Its seat was the earth itself, which stood midway between the deep below and Zikum, the primordial heavens, above, who rested as it were upon the overshadowing branches of the mighty “stem.” Within it, it would seem, was the holy house of Dav-kina, “the great mother,” and of Tammuz her son, a temple too sacred and far hidden in the recesses of the earth for mortal man to enter.

It is perhaps a reminiscence of this mystic temple that we find in the curious work on Nabathean Agriculture, composed in the fourth or fifth century by a Mandaite of Chaldea, where we are told of the temple of the sun in Babylon, in which the images of the gods from all the countries of the world gathered themselves together to weep for Tammuz.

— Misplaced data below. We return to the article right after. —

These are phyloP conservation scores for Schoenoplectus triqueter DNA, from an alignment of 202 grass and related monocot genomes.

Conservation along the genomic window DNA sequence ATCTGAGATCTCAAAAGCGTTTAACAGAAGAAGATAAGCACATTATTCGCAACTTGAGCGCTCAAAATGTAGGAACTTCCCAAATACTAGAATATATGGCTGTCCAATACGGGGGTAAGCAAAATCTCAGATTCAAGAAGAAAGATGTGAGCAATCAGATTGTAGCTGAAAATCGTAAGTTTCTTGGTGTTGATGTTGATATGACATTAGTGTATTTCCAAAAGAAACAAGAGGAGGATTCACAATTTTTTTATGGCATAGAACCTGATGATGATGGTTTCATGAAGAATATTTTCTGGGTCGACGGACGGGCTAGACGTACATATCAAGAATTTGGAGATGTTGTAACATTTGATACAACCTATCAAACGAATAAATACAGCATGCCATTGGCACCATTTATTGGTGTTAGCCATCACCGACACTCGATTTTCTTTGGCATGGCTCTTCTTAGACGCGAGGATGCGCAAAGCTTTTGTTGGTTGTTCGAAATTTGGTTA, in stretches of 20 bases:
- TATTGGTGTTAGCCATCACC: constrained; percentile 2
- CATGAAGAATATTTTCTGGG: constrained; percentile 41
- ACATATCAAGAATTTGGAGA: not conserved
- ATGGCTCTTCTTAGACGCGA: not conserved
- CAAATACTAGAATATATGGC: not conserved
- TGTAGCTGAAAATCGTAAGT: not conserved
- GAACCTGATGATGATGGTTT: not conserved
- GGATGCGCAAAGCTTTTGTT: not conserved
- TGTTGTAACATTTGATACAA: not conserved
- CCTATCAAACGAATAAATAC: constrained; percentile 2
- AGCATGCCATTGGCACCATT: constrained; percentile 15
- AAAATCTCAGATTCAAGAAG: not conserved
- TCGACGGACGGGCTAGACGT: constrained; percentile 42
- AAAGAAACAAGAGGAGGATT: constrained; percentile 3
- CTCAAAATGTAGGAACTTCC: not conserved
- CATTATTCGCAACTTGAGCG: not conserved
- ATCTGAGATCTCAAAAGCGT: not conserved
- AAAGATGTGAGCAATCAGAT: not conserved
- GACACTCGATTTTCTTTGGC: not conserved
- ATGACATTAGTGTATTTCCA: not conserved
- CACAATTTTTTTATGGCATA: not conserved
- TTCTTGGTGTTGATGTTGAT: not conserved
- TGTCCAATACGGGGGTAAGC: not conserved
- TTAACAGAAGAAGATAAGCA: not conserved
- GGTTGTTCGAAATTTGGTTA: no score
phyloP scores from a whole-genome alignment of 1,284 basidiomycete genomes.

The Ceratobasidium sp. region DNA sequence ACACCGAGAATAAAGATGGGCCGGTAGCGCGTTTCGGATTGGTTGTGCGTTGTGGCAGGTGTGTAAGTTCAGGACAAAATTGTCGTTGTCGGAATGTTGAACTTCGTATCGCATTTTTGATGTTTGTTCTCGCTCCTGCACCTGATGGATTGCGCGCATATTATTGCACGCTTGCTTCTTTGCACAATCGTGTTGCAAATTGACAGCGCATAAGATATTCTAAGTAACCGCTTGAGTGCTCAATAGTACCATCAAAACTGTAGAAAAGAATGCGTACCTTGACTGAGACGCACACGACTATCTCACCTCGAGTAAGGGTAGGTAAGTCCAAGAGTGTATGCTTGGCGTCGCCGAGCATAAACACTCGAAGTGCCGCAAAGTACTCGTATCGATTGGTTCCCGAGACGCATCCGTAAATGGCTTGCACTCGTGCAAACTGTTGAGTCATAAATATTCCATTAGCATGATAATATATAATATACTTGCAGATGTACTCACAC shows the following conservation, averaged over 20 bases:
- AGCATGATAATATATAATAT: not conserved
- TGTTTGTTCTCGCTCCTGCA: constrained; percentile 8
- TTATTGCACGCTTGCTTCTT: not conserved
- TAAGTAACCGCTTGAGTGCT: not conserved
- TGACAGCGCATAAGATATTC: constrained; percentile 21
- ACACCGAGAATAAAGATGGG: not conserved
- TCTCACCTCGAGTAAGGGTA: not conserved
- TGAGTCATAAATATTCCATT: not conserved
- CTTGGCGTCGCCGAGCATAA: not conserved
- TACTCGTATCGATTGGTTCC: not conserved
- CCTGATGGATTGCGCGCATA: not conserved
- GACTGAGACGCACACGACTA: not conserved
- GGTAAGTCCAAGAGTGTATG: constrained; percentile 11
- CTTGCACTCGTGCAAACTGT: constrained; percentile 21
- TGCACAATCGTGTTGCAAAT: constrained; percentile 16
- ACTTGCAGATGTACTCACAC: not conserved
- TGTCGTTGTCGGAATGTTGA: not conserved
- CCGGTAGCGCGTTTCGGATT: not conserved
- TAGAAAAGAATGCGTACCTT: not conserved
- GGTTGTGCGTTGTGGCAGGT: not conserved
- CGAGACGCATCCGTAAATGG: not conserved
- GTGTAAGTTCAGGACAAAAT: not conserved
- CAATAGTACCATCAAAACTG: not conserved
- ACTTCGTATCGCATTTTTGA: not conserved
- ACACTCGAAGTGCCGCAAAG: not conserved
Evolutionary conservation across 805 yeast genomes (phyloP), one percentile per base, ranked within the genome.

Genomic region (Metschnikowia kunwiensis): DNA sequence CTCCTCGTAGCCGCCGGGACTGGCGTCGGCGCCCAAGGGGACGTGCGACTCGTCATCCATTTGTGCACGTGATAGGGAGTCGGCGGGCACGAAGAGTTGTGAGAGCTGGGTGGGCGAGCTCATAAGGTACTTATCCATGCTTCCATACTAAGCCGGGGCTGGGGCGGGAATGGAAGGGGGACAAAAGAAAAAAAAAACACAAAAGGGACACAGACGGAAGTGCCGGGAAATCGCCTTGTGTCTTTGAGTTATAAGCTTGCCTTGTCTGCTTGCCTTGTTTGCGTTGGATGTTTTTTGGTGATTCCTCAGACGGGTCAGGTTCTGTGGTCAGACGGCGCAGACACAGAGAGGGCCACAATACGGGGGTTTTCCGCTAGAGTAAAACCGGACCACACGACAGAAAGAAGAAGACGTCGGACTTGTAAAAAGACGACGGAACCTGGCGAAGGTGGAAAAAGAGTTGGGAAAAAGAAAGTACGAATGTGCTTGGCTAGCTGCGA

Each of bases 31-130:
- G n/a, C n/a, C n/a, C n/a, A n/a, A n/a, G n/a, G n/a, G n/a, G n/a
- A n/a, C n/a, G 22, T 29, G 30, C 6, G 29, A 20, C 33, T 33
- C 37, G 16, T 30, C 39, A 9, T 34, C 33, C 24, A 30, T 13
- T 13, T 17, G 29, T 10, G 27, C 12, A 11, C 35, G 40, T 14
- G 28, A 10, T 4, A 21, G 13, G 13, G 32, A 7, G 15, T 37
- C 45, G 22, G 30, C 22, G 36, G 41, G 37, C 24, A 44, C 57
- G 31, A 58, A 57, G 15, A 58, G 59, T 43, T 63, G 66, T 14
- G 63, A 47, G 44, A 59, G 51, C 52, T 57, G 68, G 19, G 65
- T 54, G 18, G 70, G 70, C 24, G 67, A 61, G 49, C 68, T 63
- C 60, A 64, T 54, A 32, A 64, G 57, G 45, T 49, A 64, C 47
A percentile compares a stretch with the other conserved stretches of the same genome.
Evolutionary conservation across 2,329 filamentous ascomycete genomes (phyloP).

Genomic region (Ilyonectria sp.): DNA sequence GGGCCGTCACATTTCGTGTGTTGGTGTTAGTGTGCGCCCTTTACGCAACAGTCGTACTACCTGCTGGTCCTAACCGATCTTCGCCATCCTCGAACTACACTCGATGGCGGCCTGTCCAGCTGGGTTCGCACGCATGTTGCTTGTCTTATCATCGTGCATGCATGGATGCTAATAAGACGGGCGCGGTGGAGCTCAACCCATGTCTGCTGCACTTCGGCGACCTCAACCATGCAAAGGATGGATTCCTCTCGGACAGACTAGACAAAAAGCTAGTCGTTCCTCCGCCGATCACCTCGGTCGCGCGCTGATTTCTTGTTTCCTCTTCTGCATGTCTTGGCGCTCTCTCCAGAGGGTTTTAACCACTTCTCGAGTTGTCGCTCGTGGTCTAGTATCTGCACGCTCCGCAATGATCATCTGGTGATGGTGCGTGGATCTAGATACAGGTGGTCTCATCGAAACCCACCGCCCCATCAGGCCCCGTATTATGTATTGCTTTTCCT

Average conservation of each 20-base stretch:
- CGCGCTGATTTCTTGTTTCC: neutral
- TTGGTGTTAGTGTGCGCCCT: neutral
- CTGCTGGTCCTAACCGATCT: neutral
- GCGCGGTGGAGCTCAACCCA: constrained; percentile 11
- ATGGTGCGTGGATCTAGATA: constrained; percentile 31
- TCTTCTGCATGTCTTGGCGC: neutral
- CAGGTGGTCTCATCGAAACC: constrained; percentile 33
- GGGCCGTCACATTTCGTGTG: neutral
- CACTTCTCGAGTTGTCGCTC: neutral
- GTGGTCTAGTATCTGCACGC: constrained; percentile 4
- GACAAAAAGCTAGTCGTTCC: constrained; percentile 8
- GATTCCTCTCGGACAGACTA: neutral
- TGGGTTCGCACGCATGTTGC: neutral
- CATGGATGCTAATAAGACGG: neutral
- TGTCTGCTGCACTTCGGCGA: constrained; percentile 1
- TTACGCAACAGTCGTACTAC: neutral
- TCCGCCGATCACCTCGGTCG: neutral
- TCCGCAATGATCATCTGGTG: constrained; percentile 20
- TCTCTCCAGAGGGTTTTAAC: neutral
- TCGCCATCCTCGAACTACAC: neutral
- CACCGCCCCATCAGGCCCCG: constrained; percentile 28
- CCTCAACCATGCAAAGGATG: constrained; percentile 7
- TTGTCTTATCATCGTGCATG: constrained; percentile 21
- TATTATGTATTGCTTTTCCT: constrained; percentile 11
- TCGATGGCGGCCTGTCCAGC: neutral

What the tree or “stalk” was which sprang up like the bean-stalk of our old nursery tale, is indicated in the magical text to which the fragment about it has been appended. In this, Ea describes to Merodach the means whereby he is to cure a man who is possessed of the seven evil spirits.

He is first to go to “the cedar-tree, the tree that shatters the power of the incubus, upon whose core the name of Ea is recorded,” and then, with the help of “a good masal” or phylactery which is placed on the sick man’s head as he lies in bed at night, to invoke the aid of the Fire-god to expel the demons.

It is the cedar, therefore, which played the same part in Babylonian magic as the rowan ash of northern Europe, and which was believed to be under the special protection of Ea; and the parallel, therefore, between the ash Ygg-drasil of Norse mythology and the world-tree of the poet of Eridu becomes even closer than before.”